The article also mentioned how culled fruit (inappropriate for the regular canning line) went to the "pie foundry". Every time I read "pie foundry", I expect some strange steel mill-style cauldron of fire stamping out fruit cocktail. I can't tell if "pie foundry" was a reference to a different production line in the cannery, or if it's a reference to shipping the fruit out to a commercial pie-making bakery. There's at least one turn of the century article that uses the metaphor to describe one of Chicago's big pie factories, as well as a 1903-era "Autobiography of a Shopgirl" where the term seems to refer to an inexpensive diner. Later comments highlight that Hyde also did can cut fruit for pie filling, using a different line but the same canning and syruping machines. As the cans came out of the cookers, workers would have to sort the cans based on markings on the sides of the cans.

Also in the November issue of Canning Age: how to deal with itinerant cannery workers, which provides additional hints for detailing your scene. Because the canneries were never quite sure when they'd start running, workers would often start arriving in the area a week before canning actually started. Canneries needed to make sure that housing and food was available to keep the workers on-hand until the cannery opened. Some canneries gave out free food; in other cases, little tent cities would open up with multiple food sellers providing food for the waiting workers. The article highlights the importance of keeping the workers happy, both for the labor and to avoid antagonizing the neighbors. The "bread, coffee, and mulligan" line shows that the Grapes of Wrath wasn't just a 1930's phenomena.

And if that isn't enough details from the trade press, check out the articles on keeping workers safe, the popularity of American fruit in Scandinavia, and "when a buyer misrepresents himself". That last article might be useful if I need to detail my my figure of the Higgins-Hyde fruit buyer who thought he could buy ahead of the prune pool.

[Photo: Hyde Cannery syrup line. From Bancroft Library collection Geo. E. Hyde & Co, Canning Operations, 1915-1921.]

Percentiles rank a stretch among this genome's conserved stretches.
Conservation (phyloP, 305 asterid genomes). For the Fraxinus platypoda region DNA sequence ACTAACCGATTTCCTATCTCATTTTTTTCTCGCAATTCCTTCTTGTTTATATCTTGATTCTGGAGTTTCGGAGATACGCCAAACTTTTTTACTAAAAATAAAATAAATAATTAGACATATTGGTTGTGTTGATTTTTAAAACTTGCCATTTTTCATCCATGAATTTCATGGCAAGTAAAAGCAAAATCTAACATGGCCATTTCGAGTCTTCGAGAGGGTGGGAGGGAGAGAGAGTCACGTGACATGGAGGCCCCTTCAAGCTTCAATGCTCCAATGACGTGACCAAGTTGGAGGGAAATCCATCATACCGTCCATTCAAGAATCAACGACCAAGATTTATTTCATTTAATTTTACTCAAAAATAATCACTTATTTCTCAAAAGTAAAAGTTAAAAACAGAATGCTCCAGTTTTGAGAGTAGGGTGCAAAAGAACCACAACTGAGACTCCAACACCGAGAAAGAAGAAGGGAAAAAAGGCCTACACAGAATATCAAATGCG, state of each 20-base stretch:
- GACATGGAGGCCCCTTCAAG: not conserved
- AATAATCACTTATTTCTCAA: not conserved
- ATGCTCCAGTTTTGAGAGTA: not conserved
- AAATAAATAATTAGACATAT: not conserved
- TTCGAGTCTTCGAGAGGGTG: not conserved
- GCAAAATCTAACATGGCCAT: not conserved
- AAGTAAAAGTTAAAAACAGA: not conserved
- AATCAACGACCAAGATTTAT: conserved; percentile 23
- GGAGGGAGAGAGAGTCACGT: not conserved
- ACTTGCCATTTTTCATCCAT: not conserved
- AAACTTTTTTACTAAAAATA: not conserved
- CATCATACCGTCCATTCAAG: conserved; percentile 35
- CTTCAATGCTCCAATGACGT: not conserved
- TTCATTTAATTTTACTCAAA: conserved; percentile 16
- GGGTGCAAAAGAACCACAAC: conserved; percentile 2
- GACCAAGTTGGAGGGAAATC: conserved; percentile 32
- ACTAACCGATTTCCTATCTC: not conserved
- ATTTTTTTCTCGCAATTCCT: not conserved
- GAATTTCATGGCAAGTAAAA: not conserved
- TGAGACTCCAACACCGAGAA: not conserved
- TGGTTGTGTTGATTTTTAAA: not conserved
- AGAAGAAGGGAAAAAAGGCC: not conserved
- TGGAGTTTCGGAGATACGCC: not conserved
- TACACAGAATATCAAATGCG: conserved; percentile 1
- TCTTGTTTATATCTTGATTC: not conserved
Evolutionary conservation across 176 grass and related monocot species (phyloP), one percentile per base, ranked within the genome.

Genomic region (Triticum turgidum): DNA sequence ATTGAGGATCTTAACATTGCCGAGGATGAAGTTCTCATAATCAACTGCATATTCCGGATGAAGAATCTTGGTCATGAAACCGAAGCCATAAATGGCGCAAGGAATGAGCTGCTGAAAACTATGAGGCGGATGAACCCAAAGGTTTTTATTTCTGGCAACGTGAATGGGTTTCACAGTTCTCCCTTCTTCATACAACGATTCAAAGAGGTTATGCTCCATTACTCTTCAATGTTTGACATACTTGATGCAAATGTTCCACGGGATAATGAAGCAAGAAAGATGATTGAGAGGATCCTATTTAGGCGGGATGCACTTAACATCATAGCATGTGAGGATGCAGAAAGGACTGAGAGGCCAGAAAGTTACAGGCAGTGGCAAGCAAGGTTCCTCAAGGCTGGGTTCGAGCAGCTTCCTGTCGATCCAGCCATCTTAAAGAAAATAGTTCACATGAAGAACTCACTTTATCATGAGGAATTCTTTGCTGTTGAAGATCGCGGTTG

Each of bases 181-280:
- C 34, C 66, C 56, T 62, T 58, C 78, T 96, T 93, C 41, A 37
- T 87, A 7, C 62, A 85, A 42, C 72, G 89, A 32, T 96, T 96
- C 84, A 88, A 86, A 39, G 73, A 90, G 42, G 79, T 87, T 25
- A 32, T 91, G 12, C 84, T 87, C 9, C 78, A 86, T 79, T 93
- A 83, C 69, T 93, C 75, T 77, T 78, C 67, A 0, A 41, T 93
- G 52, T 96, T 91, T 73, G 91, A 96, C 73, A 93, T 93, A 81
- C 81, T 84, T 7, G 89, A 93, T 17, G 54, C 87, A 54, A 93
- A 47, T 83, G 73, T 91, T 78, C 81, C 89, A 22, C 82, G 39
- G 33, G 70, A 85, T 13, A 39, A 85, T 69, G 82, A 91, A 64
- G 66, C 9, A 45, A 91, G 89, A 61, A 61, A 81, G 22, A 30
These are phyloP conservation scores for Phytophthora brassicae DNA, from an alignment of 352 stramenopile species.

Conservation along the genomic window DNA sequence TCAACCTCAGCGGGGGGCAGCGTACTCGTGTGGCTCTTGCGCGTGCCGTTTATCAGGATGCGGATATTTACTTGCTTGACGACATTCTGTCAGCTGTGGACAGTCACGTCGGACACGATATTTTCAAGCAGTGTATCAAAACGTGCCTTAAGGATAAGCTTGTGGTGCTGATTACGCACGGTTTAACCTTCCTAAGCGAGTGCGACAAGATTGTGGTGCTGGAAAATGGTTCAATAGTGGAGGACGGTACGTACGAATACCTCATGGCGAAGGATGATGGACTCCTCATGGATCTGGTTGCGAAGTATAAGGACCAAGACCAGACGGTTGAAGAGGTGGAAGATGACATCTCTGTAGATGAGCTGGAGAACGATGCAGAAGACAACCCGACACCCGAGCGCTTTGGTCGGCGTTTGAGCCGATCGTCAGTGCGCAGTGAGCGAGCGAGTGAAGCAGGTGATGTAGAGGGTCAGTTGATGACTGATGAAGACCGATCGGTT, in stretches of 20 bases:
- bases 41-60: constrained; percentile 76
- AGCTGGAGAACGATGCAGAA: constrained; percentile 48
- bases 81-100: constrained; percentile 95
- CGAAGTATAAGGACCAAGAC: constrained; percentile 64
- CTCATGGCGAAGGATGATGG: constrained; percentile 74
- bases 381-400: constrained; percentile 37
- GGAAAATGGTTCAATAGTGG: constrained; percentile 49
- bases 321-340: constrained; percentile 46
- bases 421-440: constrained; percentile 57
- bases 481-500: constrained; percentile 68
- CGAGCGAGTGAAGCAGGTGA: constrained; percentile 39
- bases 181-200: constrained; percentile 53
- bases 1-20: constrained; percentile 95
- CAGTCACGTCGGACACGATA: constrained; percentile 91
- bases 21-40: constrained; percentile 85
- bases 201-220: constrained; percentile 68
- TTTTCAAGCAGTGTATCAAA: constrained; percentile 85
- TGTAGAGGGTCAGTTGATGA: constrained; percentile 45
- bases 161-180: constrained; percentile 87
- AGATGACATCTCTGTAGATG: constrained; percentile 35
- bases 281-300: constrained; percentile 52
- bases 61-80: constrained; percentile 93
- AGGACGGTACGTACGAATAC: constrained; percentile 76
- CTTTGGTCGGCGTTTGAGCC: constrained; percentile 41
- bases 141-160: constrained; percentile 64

Wednesday, November 21, 2012

Richmond Chase Spoils Their Workers

Those Silicon Valley commute buses aren't such a new thing. The September 1921 Canning Age magazine highlights how progressive employers like San Jose's Richmond Chase Cannery provide bus service from home to cannery.
"The women expected the truck and trailer at a certain time and had only to step out of the home and climb aboard. After the day's work was done they were driven back to their door. Free transportation and a saving of their time made it possible for the cannery to get enough women to do the work, and a class of women who accomplished more and better work was obtained." "During the rush season the two cars were filled to overflowing, three trips per day being necessary to handle the 250 persons who rode to work via this motor train..."
No comment about whether the women were allowed to bring their dogs to work, though.

[Photo from Canning Age magazine, available on Google Book Search.]

Sunday, November 11, 2012

Virden Packing and Dreams of Great Business

I'm still thinking about whether to place the Virden Packing cannery on the layout. I did mock-up a paper model based on guessed measurements from the SP track drawings and Google StreetView photos, but it's looking awfully large and out of scale next to the gas station that I'd really prefer not to remove. Time for some more thought.

While we're thinking about whether to add the building, it's worth thiking about what makes the odd Virden Packing building special, and whether it helps with the story about what San Jose was like in the 1930's. Let's do a bit of historic research on that building, shall we?